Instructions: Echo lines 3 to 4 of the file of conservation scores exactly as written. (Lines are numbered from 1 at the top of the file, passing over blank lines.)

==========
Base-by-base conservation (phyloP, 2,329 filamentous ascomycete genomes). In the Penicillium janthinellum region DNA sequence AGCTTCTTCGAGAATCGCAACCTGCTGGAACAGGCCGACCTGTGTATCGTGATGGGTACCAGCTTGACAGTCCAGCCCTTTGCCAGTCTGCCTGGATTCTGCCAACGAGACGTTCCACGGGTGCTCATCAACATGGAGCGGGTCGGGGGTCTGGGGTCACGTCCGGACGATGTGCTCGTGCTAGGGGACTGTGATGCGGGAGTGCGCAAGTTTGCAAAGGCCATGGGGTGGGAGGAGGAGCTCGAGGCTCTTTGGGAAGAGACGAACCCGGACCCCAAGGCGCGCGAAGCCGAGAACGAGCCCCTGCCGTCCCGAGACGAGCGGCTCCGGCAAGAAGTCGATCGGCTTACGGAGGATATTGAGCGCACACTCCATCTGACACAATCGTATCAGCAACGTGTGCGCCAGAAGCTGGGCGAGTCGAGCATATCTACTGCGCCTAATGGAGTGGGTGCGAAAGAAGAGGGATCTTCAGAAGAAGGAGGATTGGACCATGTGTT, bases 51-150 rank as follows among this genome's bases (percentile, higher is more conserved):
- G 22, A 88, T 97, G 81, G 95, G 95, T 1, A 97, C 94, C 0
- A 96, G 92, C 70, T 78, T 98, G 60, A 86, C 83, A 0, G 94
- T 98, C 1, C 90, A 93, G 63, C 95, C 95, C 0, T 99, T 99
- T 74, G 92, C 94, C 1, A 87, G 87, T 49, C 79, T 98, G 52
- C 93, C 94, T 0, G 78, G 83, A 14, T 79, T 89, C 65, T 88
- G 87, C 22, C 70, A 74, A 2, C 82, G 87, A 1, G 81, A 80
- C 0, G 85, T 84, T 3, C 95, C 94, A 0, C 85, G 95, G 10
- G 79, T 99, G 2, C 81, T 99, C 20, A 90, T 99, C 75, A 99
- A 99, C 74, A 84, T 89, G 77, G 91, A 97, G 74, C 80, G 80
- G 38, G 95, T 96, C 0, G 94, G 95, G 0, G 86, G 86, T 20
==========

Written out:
- A 96, G 92, C 70, T 78, T 98, G 60, A 86, C 83, A 0, G 94
- T 98, C 1, C 90, A 93, G 63, C 95, C 95, C 0, T 99, T 99